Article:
>> LDC: There's room at the top in every profession. And unless you get there, when you're on the bottom the scenery's always the same, you're always looking up.
>> KL: So how do you go about kind of doing the research to know the demographic and get to the top and make sure that yours is the best?
Do you visit other farms? Do you just kind of pay attention? Is it just experience? You've-
>> LDC: All of the above. All of the above, [LAUGH] One thing I do, first of all, I have a background. I majored in horticulture, so I understand fruits and vegetables and how they work.
I'm always reading the trade journals, going to trade shows. I've been to two, three this year, seeing what the cutting edge is, and hopefully it's not the bleeding edge, there is a difference there. So you can be too far ahead. We were in Florida. There's a robotic strawberry harvester down there.
We've been spending about, we got about four or five million dollars into it right now. But it will ultimately change the scope of agriculture. But a robotic harvester to pick strawberries is quite amazing. Then the guy's got 1,600 acres of farm down there, he's growing strawberries on. [SOUND] Excuse me one second here.
>> KL: Yeah.
>> KL: So I know you wear a lot of hats and everything. Can you tell me, it may be not typical, but a regular day on the farm or kind of what you do in a day, and how you do it?
>> LDC: Well, we are seasonal. In the winter we get to play a little.
So we work real hard, we work seven days a week.
>> LDC: We work seven days a week from, probably, about mid March until about mid November, at the farm. We don't really take much of a break at all, occasionally if you get two rainy days in a row, you maybe escape out for a little bit.
But, in the winter we get to play. So now we're back, this is mid March. We're getting back into the scope of things, so I wake up about 4, 4:30 in the morning. I do about an hour or two of nothing but figuring things out and watching the news and the weather, and so on and so forth.
And when it gets light, we're starting to work and get ready to do stuff. Got a crew that comes in, and depending on what's going on, we're scouting the fields and watching the weather, and we notice we've got a few aphids, so we gotta spray for those. Last night we had to irrigate for frost.
We were up at two in the morning turning the water on to save the starry blossoms that are just starting out there. It'll be apples next and we're working on doing some improvements for weddings that are coming up, a wedding come up on Friday, one of the first of the year.
And so there's just, everyday it's a different story. We picked two pounds of asparagus yesterday. But then we had to spray to keep the weeds down yesterday too. And so today it might be planting some beets. Everyday, there's something that goes usually in the ground, or something that comes our of the ground.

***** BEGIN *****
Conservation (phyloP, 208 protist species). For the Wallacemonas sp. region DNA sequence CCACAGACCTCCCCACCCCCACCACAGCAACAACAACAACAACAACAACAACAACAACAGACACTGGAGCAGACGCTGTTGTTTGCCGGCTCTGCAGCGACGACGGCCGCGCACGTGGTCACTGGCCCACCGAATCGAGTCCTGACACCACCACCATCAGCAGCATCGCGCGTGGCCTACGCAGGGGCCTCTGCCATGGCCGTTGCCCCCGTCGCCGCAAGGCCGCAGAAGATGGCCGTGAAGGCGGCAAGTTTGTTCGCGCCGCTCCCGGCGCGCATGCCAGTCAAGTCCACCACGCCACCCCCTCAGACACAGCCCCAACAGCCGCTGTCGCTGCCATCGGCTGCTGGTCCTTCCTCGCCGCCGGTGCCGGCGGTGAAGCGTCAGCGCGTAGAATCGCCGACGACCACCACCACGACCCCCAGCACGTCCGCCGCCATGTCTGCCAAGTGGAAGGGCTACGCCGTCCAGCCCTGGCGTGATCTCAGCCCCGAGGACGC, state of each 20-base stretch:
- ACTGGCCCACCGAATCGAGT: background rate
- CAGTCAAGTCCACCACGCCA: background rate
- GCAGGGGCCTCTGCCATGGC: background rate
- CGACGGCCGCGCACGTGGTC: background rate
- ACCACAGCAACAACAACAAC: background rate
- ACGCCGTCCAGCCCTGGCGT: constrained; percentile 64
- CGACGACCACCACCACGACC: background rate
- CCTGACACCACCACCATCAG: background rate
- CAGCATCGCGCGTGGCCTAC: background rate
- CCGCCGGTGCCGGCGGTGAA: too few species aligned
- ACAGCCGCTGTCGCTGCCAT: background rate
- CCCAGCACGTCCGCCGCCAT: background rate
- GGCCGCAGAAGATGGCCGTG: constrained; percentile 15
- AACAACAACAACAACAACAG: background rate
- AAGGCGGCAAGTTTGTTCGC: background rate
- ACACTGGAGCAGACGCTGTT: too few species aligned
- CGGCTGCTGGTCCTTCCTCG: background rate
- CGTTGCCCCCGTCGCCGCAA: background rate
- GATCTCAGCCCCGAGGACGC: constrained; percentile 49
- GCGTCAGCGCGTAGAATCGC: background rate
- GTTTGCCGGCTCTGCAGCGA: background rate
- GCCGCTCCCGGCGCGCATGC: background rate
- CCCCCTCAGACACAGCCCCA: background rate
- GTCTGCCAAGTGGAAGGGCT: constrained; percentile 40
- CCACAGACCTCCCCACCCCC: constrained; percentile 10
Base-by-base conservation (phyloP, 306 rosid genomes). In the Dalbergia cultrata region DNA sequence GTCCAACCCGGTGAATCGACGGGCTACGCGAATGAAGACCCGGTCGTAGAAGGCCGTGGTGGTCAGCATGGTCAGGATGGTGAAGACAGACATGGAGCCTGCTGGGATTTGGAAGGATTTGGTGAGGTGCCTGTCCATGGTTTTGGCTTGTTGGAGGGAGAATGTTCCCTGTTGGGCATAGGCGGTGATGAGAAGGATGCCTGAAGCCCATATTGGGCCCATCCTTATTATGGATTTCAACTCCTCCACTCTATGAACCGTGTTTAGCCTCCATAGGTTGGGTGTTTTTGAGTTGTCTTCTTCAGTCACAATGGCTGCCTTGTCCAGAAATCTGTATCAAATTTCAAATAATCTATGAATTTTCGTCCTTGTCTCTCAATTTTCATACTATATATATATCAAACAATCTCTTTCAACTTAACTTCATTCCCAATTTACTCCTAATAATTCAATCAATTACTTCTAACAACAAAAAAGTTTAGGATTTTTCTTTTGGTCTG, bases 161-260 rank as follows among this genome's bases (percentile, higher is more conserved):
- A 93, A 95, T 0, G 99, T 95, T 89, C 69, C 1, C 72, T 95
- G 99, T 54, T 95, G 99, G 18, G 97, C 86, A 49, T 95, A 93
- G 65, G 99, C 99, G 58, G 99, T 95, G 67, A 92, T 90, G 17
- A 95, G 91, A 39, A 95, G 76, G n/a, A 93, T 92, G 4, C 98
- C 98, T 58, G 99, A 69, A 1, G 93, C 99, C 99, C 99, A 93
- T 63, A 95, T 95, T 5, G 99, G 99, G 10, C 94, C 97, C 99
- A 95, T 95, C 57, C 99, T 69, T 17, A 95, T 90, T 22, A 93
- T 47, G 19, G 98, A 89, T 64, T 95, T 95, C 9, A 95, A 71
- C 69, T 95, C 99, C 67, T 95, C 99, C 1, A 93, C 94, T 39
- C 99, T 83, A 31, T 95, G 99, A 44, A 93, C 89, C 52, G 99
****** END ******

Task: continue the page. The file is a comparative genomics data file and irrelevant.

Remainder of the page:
And you're fertilizing, spraying, watching the weather, trying to improve the land, market stranded, make phone calls, take phone calls. It's just.
>> LDC: There's so many different things that can happen on any given day.
>> KL: Right, so tell me a little bit about your crew. I know you said sometimes you'll have 8 or 10 or 12, sometimes you'll have 50.
Where do you find them? How do you get them? Do you have trusted people that you keep all the time? Do you have a farm manager? Things like that.
>> LDC: Early on when we started it was just me, and I brought a little help in. A given farmer, most of the farming in the area is done by one, or two, or three people on a farm.
And they, when my granddad started out farming, he had himself, and mule or two, and whatever children he had to work the fields. And he had the ability to work ten acres of corn per year and that's all he could manage, to plant and cultivate with the mule, and feed, and roll, and pick, okay?
Now, a farmer will spend one, actually 45 minutes, man hours per acre of corn is grown. We've substituted capital in the form of a big John Deere tractor, or combine, or planters, or sprayers, or other stuff. It can cover vast amount of acreage with one time. So today, to be a productive corn farmer, you need about $1 million worth of capital equipment.
And if you don't have that, you're not at the efficient production level at the moment. A good combine is probably a quarter million dollars. A sprayer Is very close to that, it will spread over 80 to 100 feet with one pass. So the main hour per person, per acre, is a lot less than it used to be.
And that's the efficiency, and that's why America is probably one of the most efficient food producers in the world, because we substituted capital for labor. Now, at the farm, and the stuff that we're doing, which is the horticultural crops, fruits and vegetables, they require a lot more hand labor.
So we're, we have a varied crew right here. We've got a couple of mid-managers. We've got one guy that does probably 80% of the job, is nothing but IT. I didn't have an IT guy ten years ago, fifteen, twenty years ago, didn't know what it was. And so we got a guy on board that does a lot of that.
He does some other stuff, too, but the social media, social marketing, that's an integral part of it. So we got that in house. And so we do a lot of it. We also got one guy that's more production oriented, two guys that are more production oriented. One, I call it general handyman and can fix about everything, build big shape, do.